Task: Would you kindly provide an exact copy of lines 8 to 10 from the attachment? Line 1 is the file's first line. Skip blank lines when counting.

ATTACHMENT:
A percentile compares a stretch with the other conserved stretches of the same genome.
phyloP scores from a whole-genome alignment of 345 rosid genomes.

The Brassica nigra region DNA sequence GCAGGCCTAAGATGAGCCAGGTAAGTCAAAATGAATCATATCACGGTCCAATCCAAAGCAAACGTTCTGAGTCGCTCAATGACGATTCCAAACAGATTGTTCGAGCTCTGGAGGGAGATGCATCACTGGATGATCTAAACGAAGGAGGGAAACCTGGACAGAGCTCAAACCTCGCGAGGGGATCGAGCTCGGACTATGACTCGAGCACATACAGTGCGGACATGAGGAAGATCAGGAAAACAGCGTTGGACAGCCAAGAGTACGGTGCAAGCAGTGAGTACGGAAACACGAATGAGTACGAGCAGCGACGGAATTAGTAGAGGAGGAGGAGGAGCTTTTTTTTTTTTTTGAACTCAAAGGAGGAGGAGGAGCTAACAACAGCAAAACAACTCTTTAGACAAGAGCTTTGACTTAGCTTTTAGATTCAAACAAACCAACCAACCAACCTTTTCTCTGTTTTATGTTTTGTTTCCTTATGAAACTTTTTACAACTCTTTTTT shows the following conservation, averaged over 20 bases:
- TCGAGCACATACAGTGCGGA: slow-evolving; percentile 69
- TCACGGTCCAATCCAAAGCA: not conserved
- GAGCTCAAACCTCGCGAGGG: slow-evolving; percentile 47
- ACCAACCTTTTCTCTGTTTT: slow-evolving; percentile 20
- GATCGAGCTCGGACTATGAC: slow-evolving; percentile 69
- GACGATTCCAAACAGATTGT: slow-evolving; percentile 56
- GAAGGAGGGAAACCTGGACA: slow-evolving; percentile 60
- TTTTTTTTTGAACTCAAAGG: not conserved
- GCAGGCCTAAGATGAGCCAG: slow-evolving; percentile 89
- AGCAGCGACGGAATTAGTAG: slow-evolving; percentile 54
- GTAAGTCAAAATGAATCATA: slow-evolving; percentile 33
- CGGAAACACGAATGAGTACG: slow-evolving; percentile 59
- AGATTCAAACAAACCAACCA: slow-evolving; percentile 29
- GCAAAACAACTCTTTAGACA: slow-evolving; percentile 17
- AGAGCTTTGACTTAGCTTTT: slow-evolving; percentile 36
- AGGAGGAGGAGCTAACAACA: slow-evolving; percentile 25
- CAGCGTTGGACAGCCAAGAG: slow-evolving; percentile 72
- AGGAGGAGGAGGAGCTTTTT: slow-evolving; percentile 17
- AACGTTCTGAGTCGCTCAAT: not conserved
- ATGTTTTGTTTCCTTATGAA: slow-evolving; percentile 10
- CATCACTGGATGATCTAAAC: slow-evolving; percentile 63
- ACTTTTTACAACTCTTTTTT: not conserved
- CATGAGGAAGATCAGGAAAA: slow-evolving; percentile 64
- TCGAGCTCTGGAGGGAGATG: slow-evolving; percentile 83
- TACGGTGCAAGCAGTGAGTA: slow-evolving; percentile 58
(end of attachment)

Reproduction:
- GATCGAGCTCGGACTATGAC: slow-evolving; percentile 69
- GACGATTCCAAACAGATTGT: slow-evolving; percentile 56
- GAAGGAGGGAAACCTGGACA: slow-evolving; percentile 60